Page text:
Quality Improvement Organization
We were told we didn't meet technical requirements for Medicare. What does that mean?
The Centers for Medicare & Medicaid Services should not waver from its long-standing support of state-based quality improvement organizations, the American Health Care Association and nearly 50 other organizations have told government officials.
Long-term care facilities that coordinate with other healthcare providers play a vital role in reducing rehospitalizations among Medicare beneficiaries, according to a study published January 23 in The Journal of the American Medical Association.
The latest in a long line of successful McKnight's webcasts will give listeners "The Key to Quality in 2013: Staffing" on Nov. 8. Attendees of the no-cost event will learn how heavily staffing and labor management can influence the quality of a provider's operation. Best practices, key benefits and more will be offered on issues ranging from overtime to preventing rehospitalizations. This special session also will include answers to questions about staffing and labor management that attendees submitted in the weeks ahead of the event. Shelly Szarek-Skodny, the president and CEO of Legacy Business partners, and Mark Woodka, CEO of OnShift Software, will be the featured speakers. McKnight's Editor James M. Berklan will moderate.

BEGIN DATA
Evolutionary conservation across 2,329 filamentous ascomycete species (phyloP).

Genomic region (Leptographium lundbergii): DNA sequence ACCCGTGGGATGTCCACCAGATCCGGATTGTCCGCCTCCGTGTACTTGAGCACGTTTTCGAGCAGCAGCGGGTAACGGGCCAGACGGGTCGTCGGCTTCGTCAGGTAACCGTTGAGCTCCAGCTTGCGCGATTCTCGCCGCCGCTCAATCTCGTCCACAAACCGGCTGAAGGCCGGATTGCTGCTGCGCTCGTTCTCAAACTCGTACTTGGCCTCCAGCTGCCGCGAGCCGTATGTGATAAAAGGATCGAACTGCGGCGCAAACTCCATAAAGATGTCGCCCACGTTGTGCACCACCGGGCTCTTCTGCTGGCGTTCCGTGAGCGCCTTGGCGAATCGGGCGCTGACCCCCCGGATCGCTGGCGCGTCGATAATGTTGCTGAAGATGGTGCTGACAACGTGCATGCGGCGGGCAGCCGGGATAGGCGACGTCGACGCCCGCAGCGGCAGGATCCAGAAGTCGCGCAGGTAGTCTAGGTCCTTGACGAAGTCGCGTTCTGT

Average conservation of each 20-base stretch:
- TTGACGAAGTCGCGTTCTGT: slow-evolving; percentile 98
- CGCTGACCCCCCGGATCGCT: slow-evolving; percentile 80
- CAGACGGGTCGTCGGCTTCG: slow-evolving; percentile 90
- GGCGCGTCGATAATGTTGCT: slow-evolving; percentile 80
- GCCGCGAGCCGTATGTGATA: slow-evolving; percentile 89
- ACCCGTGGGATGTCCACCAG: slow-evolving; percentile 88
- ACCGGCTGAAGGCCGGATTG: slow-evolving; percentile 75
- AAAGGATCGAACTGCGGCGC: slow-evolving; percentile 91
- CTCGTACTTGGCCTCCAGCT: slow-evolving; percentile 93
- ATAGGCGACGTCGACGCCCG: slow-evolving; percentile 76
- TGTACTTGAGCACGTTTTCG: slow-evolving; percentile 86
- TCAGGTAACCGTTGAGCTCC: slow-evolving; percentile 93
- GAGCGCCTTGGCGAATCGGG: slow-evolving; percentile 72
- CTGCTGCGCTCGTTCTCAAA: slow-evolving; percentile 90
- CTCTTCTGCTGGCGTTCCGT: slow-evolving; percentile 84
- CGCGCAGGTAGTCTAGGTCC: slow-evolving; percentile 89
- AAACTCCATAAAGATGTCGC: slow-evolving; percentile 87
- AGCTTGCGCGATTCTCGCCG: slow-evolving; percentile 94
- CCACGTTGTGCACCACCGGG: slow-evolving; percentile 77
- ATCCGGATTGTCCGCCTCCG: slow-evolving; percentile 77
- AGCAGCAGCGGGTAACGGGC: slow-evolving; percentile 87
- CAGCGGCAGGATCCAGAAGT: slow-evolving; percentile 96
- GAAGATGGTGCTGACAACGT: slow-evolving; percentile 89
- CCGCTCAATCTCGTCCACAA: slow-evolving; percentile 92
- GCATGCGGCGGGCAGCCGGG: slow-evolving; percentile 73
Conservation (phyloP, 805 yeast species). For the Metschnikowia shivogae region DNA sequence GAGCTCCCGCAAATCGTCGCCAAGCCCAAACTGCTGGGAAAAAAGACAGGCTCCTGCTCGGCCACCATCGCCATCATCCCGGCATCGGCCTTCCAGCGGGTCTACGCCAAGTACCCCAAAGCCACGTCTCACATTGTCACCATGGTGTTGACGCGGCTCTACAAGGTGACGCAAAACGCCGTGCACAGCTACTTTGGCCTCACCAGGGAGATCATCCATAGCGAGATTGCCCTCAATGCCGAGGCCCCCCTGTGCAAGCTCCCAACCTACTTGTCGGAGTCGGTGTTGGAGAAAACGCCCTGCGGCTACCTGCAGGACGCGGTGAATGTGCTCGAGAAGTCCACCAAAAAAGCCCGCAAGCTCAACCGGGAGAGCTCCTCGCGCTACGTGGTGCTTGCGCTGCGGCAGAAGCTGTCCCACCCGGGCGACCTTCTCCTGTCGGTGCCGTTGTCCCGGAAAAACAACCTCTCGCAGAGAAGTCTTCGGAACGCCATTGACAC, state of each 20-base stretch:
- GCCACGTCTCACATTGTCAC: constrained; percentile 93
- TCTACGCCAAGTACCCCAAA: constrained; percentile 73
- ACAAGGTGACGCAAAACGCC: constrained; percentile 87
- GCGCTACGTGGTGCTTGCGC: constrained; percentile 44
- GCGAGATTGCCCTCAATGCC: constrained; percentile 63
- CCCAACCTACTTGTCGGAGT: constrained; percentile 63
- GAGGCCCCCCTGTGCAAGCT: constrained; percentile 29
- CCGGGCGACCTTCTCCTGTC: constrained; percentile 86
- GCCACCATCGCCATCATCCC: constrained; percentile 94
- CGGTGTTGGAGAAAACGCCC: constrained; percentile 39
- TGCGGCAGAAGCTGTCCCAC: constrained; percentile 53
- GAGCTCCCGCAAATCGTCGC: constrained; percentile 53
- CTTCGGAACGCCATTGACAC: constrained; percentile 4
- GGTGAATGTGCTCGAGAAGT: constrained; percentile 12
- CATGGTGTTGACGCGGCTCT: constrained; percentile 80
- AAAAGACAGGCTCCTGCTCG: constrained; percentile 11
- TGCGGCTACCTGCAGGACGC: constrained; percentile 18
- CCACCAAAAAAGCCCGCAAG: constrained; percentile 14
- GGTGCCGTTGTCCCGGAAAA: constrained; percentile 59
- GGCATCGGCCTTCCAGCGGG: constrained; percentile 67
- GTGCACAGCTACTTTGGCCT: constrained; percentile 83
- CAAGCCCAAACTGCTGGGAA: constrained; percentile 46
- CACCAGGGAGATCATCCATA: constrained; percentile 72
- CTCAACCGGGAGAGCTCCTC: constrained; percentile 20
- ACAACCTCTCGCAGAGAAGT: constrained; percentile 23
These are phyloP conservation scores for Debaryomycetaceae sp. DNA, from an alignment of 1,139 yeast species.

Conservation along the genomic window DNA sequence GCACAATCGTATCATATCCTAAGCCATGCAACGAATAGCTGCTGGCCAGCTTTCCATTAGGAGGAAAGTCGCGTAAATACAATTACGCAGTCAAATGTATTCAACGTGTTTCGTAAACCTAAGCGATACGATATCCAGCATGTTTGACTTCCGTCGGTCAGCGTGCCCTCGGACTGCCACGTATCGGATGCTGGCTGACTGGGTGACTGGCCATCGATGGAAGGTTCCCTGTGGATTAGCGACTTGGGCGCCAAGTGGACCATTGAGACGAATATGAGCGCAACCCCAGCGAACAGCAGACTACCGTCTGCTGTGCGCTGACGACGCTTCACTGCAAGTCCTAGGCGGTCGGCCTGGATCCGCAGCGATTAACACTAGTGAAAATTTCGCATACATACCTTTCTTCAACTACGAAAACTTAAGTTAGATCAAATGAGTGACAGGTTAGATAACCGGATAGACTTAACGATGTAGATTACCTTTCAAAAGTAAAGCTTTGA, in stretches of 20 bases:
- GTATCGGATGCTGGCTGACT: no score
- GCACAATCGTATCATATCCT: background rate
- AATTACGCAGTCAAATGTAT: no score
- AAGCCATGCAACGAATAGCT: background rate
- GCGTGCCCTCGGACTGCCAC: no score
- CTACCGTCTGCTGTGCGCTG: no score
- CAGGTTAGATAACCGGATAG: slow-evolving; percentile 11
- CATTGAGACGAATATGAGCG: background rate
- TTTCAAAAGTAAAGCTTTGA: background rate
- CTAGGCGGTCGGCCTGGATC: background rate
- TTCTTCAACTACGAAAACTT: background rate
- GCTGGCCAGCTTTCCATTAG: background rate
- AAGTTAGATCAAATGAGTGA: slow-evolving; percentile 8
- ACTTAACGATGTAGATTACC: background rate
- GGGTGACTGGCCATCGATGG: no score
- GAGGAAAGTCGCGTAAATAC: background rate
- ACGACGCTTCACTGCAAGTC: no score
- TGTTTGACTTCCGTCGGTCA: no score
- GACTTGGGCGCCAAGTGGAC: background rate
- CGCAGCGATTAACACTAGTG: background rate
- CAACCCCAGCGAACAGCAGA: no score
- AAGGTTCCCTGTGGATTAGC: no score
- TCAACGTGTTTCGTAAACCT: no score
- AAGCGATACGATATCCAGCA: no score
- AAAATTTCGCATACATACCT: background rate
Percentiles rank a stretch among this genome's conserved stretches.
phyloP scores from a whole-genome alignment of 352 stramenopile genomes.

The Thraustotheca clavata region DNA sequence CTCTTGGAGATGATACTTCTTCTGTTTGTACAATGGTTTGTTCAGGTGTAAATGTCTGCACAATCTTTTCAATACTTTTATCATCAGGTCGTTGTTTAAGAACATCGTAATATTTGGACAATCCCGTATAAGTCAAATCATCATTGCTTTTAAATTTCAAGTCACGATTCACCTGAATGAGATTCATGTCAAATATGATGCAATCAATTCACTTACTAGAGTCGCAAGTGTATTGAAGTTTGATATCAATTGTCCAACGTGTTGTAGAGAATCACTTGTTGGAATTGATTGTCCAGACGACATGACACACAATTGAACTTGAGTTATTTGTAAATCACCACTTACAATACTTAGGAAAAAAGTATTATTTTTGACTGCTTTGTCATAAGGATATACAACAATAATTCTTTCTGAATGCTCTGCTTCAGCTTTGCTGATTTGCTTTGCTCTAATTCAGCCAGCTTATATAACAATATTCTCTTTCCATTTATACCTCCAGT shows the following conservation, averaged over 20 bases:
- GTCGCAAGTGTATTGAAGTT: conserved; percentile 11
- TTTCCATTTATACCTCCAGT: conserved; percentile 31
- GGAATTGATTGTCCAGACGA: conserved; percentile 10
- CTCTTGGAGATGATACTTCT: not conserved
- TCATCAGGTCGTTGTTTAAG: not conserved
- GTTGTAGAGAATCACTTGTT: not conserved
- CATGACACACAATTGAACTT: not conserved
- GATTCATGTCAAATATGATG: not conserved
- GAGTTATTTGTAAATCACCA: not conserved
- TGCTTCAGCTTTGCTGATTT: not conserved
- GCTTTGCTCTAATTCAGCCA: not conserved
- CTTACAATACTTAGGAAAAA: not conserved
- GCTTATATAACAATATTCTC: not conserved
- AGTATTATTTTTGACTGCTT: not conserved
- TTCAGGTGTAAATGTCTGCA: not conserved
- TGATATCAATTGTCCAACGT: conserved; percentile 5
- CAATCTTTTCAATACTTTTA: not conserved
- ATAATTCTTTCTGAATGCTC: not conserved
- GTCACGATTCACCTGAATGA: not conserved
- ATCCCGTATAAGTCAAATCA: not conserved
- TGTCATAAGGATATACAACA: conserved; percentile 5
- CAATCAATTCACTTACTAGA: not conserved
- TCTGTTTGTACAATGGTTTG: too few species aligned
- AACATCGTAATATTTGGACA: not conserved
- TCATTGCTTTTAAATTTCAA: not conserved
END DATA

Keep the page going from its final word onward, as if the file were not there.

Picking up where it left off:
The Medicare Payment Advisory Commission has voted to crack down on clinicians who overuse diagnostic and imaging tests by making them gain prior approval for Medicare patients.
Technical assistance funding would shift from Quality Improvement Organizations to low-performing providers if the Medicare Payment Advisory Commission has its way. Providers would become more active in the process if they were allowed to select their own QIO, as opposed to having a connection dictated by a Centers for Medicare & Medicaid Services contract, MedPAC commissioners maintain.